The Golden Knights could use a spark on the power play away from home, where they take advantage of just 13 percent of their man advantages.

    Vegas has been much better than the Caps when shorthanded, however, at 82.5 percent. Given how many penalties the Golden Knights have taken — and the fact they played Patrik Laine and the Jets in the Western Conference Final — that’s pretty impressive. They muzzled the Jets all over the ice, but were particularly good at keeping Laine and Mark Scheifele off their game on the power play.

    Vegas’ PK has been good both on the home and away from T-Mobile Arena — much like everything they’ve done this season.

    Marc-Andre Fleury owns a .909 save percentage on the penalty kill, compared to Braden Holtby‘s .857.

    Advantage: Capitals (ever so slightly)

    Washington’s power play pushes them just over the top here, especially against a team that gives up so many opportunities. It has to be said though that this battle is very close on paper. Vegas has the better goalie in shorthanded situations and they have a better penalty kill all-around.

    Special teams is certainly an x-factor in this series and should be fun to watch given the talent on both teams. 

    2018 STANLEY CUP FINAL PREVIEW:

    • Who has the better forwards?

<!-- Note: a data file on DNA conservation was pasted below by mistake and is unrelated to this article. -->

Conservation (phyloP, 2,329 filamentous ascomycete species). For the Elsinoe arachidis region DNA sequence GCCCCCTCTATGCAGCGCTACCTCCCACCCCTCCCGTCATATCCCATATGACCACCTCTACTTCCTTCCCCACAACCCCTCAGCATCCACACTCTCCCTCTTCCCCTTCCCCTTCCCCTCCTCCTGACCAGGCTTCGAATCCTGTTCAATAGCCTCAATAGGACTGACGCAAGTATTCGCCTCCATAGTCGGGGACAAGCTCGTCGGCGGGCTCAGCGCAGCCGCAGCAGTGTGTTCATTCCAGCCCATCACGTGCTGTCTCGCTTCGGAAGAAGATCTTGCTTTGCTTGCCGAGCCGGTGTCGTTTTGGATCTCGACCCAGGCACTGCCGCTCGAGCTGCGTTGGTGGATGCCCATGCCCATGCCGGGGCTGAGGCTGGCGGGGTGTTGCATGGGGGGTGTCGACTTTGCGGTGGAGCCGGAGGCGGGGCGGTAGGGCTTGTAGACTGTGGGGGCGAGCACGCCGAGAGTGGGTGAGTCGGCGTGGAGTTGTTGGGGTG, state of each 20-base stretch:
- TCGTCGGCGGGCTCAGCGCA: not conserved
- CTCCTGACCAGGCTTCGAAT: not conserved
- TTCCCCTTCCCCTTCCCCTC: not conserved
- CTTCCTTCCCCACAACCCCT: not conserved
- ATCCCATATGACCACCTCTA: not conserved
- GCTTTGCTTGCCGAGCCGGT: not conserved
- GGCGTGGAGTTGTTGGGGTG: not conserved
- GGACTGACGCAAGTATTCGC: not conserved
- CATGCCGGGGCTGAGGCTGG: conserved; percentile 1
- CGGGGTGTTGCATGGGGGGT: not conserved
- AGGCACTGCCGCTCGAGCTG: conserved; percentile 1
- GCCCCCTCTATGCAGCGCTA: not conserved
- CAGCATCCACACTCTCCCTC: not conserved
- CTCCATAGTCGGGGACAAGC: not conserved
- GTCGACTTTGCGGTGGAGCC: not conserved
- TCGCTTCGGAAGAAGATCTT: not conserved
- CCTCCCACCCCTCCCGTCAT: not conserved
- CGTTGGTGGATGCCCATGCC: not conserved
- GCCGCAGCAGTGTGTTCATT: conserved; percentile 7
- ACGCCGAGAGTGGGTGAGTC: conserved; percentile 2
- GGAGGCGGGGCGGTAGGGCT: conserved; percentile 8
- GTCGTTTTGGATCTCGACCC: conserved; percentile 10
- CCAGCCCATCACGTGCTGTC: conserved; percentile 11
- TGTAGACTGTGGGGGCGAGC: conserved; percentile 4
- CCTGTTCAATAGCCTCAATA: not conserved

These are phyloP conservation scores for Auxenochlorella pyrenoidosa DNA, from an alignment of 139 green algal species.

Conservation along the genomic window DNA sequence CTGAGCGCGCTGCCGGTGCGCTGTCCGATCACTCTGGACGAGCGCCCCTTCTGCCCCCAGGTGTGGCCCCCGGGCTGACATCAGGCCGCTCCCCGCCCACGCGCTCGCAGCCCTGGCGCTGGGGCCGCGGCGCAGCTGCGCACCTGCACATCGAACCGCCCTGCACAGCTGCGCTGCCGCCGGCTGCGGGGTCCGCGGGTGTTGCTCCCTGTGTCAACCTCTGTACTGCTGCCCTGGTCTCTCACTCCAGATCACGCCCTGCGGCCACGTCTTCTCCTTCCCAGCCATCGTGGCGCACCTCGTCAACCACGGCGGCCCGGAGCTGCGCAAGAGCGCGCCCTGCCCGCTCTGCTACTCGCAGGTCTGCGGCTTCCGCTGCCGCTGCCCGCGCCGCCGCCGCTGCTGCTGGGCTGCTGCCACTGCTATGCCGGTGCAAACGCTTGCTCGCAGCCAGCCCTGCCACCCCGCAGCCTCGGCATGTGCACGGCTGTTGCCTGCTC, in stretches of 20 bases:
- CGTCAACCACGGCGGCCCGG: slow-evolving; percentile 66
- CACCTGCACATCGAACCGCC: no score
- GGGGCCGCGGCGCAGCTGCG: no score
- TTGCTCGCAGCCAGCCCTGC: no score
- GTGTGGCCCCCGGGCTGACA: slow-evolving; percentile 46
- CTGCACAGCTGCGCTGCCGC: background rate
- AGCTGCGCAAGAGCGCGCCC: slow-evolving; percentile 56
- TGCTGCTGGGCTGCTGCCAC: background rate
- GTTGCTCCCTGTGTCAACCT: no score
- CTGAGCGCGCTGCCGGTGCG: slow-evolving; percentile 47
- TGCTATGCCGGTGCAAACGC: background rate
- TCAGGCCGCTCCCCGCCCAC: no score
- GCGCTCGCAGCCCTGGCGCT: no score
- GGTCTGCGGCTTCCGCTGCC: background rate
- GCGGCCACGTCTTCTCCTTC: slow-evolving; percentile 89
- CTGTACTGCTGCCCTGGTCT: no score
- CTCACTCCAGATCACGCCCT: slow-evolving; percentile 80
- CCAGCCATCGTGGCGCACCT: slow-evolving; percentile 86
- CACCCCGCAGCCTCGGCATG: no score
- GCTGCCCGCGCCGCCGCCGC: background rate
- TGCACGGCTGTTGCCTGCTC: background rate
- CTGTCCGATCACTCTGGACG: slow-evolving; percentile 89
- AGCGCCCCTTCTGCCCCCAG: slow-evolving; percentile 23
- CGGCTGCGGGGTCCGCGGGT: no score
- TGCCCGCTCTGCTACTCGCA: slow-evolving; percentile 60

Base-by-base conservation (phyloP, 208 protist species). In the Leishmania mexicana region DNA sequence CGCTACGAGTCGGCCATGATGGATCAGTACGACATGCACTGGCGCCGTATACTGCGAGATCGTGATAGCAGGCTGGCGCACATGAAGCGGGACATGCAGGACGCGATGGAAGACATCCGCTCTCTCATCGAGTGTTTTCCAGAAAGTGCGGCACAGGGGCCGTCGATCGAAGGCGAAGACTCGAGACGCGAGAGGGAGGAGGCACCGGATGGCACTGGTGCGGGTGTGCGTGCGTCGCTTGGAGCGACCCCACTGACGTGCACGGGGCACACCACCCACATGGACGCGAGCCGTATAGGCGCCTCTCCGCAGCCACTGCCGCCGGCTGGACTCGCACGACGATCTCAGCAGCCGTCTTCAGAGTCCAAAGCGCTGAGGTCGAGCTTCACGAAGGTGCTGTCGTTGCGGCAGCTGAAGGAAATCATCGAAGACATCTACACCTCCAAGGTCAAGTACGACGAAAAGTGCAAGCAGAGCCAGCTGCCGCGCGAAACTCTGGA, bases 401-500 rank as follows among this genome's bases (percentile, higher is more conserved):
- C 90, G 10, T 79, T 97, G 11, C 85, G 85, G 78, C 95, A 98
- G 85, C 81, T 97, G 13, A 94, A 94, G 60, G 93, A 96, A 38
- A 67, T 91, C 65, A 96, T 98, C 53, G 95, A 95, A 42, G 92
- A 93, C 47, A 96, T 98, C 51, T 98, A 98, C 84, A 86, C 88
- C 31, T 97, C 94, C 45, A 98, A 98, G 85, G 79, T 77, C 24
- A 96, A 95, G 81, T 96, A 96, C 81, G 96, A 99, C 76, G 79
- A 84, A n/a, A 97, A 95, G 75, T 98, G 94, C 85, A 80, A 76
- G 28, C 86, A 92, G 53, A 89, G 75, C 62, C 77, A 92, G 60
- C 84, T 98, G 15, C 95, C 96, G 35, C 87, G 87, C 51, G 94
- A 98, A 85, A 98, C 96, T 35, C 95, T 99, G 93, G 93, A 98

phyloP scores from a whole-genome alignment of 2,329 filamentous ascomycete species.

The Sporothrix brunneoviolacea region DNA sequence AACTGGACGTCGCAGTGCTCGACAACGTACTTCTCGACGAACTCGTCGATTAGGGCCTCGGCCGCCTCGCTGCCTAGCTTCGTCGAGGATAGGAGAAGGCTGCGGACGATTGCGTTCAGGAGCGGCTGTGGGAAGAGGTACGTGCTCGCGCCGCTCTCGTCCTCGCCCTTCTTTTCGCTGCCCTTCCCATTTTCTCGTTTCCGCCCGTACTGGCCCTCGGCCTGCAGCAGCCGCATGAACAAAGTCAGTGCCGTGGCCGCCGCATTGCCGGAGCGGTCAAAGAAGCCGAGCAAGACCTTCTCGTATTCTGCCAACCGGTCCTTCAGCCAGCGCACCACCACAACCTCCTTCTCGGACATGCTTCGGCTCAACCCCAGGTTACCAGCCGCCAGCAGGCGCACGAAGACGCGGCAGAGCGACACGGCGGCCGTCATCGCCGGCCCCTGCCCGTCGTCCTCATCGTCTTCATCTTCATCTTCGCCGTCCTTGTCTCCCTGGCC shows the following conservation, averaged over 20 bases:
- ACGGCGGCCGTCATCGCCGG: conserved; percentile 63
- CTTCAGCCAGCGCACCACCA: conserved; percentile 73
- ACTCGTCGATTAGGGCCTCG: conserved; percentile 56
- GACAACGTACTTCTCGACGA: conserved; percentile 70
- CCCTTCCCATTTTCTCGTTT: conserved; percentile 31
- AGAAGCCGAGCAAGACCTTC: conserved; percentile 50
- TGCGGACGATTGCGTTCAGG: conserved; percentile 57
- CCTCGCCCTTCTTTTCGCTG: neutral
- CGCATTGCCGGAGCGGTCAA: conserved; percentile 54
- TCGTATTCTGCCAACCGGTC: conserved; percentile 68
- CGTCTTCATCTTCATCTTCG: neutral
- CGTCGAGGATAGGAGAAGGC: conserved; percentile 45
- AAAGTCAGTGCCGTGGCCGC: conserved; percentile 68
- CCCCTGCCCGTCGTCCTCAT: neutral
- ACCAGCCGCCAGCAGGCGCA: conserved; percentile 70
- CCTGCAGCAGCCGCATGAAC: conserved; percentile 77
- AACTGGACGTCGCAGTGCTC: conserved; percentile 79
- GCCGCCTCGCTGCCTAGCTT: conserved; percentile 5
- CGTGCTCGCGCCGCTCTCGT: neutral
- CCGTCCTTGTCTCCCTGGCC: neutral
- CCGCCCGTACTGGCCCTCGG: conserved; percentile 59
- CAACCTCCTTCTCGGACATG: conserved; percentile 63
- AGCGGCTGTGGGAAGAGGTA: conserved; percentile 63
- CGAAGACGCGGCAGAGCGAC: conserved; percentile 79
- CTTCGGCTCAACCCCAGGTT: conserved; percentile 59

Who has better defense?

    MORE:
    • NBC’s Stanley Cup Playoff Hub
    • Stanley Cup Final Schedule


    Scott Billeck is a writer for Pro Hockey Talk on NBC Sports. Drop him a line at phtblog@nbcsports.com or follow him on Twitter @scottbilleck

    No contract, no problem: Trotz guides Caps into Cup final

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    ARLINGTON, Va. (AP) One of the lasting images from the Capitals’ playoff run came the morning of Game 7 in the Eastern Conference final.

    Usually Alex Ovechkin hustles around the rink in a hot lap prior to the morning skate. Only this time it was 55-year-old coach Barry Trotz, who answered the call from his players to do the lap.

    “I was worried about the turns,” Trotz said. “The rudders haven’t been sharpened all year. … I almost bit it at the end there trying to imitate Ovi.”

    The Capitals beat the Tampa Bay Lightning 4-0 that night to punch their ticket to the Stanley Cup Final, but they might’ve won Game 7 at that moment. Rarely in previous postseasons had Trotz been that relaxed, the result of an unusual situation.

    Trotz went into the season without – and still doesn’t have – a contract for next season, a circumstance that almost never happens to an experienced coach of a team with legitimate postseason hopes. But in a strange way, being a lame-duck coach might’ve helped Trotz not feel the pressure of past early exits and played a positive role in getting this far.

    “I think it could be the same effect on a player, too, that’s becoming a free agent,” general manager Brian MacLellan said Friday. “He’s basically becoming a free agent as a coach, and what effect does that have? Do you have your best year when you’re a free agent?”